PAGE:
My coworker makes what?! (When knowing more is not a good thing)
There may be yet another explanation for why federal employees have long been less satisfied in their jobs than their private sector counterparts, a new study highlighted in Slate Tuesday reveals. Researchers from Berkeley and Princeton found that workers who know what their peers make, especially if they earn below-median pay, are more likely to be disgruntled than their blissfully ignorant peers.
Some HR thinkers have argued that more transparency would lead to better motivation and overall job happiness. If that's true, federal employees, who have access to databases, public records and water cooler chatter over who makes what, should be much happier than their private-sector peers. But they're not, according to data from the Partnership for Public Service, and FedBlog's Tom Shoop wonders if a lack of pay secrets might be one reason.
One might argue, as HR gurus have, that knowing how you stand among your peers would make you motivated to perform better, in hopes of earning more. But the Berkeley and Princeton researchers argue the opposite. The study authors emailed University of California employees about a new Web site that listed the salaries of all of the university system's employees, and then followed up to see how they felt about receiving the new information. Those who made less than median incomes reported more dissatisfaction and were more likely to say they'd be looking for a job sometime soon.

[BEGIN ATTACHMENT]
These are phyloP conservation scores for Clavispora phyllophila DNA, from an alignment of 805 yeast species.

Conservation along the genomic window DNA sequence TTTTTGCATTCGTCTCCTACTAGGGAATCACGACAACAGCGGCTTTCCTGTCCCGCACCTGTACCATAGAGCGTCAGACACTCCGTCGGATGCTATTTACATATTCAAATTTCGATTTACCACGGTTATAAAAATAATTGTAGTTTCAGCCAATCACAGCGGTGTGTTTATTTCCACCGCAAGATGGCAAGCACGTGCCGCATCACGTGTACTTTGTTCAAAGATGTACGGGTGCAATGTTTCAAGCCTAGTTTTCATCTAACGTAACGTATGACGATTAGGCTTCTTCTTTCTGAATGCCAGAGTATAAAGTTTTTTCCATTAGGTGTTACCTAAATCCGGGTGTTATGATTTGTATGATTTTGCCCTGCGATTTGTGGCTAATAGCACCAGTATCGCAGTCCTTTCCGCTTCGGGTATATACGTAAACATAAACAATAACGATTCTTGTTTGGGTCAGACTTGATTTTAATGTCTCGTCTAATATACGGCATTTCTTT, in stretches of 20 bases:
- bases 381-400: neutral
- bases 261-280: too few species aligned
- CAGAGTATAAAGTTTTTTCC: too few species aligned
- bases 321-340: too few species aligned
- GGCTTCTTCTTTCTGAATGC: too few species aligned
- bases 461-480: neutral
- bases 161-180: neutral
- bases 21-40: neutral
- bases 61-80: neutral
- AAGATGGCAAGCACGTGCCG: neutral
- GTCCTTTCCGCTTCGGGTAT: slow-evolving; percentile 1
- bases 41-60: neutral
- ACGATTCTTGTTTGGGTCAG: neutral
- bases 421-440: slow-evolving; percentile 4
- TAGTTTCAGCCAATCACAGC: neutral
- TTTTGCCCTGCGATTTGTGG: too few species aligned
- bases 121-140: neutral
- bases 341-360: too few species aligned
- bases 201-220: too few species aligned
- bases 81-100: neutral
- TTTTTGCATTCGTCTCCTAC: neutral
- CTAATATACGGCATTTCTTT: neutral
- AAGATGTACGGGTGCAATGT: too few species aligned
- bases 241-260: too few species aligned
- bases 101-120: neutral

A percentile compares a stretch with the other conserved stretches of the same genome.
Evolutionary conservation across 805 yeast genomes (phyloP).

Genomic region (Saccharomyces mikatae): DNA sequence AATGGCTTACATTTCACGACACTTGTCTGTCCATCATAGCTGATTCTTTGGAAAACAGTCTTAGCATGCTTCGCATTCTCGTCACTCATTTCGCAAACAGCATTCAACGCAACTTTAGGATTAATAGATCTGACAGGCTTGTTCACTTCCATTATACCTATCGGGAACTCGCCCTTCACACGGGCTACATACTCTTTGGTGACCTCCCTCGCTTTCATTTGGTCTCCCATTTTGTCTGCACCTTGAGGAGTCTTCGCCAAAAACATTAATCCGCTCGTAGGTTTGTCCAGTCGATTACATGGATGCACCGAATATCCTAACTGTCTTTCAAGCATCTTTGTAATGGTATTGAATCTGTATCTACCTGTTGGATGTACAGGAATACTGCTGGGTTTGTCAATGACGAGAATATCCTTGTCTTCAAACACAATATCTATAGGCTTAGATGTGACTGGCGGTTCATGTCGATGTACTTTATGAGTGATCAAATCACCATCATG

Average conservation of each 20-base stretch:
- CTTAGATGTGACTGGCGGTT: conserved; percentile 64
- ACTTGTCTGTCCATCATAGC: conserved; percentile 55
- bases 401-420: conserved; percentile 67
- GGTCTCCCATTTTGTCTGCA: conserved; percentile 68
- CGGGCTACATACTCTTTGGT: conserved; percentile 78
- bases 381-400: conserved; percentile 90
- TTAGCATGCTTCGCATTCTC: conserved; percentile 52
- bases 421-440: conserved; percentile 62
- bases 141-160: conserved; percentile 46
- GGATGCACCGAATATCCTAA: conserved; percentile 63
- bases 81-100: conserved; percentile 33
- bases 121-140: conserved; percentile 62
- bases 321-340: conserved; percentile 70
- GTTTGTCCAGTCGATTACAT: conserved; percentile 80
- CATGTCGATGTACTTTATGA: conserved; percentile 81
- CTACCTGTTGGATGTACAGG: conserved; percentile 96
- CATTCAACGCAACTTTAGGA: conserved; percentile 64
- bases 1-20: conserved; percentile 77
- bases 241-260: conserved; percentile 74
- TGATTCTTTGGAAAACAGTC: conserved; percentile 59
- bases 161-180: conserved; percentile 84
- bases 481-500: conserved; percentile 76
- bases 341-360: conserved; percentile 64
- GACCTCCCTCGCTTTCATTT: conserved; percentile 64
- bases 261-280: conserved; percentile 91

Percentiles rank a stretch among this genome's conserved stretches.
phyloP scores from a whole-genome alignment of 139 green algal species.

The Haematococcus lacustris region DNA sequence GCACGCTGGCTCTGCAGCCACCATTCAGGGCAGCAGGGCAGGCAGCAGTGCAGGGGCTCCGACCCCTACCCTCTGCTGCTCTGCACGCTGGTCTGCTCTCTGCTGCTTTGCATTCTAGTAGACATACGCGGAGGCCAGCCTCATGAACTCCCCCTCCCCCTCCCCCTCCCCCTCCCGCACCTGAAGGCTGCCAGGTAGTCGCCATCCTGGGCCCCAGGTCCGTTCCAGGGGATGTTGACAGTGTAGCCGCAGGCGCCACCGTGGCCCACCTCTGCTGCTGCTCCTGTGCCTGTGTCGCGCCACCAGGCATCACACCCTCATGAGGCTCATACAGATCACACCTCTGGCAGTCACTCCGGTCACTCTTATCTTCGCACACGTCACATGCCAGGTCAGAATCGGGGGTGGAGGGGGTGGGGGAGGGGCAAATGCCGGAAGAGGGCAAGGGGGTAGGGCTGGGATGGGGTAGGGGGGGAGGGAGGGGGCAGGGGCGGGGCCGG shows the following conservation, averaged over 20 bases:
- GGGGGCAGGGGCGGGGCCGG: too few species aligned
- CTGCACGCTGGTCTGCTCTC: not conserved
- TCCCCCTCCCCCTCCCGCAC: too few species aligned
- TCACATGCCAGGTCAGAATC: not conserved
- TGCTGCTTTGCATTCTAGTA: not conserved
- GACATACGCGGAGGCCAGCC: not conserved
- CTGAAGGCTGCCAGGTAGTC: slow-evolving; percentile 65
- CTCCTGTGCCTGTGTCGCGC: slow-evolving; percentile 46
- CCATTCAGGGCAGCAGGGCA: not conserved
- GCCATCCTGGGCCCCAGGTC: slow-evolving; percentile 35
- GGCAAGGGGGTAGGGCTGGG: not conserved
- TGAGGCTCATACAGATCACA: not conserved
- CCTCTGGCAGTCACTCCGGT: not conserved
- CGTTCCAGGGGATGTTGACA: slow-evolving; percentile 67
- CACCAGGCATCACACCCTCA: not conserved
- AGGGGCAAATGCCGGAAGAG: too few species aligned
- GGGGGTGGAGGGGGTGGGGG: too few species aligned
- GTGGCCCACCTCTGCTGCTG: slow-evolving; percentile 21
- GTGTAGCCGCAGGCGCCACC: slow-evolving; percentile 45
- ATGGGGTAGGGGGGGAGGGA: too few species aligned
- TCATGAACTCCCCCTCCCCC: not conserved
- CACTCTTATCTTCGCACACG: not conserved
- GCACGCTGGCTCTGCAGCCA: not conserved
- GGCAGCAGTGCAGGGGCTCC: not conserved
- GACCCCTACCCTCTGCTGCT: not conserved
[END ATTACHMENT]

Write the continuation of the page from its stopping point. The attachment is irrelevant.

But those who made more than the median incomes did not report any kind of higher satisfaction from making more than their peers. Rather, they likely assume they're worth it, and see the data as little more than confirmation of their superiority.
The study is a reminder, Slate's Ray Fisman notes, of the increasing recognition by economists that humans are actually quite social when it comes to economics. Our salary doesn't just make us happy or unhappy if we can (or can't) cover our mortgage or buy an iPad for our spouse for Christmas. Rather, we are constantly comparing ourselves and what we earn to those around us.
The study reminds me of a conversation I had with the smart behavioral economist Dan Ariely, author of the popular book Predictably Irrational, when I was reporting this story about all the pay cuts companies were exacting during the depths of the recession. He argued that while no one likes a pay reduction, they're more palatable when everyone's getting them--precisely because salary is what he calls a "positional good." "At some level you care more about how much money you make compared with other people than the absolute level," he said. "So if you reduce pay at the whole company, you in a sense keep the relative position the same."
It's hard to say what federal managers should do with the study's findings other than to look for other ways to motivate their people. But business leaders outside the public sphere who've been encouraged by HR gurus to create more transparency in their compensation systems may want to think hard about changing course. Opening up salary data may reveal truths, but doing so also has its consequences.
September 29, 2010; 11:47 AM ET |
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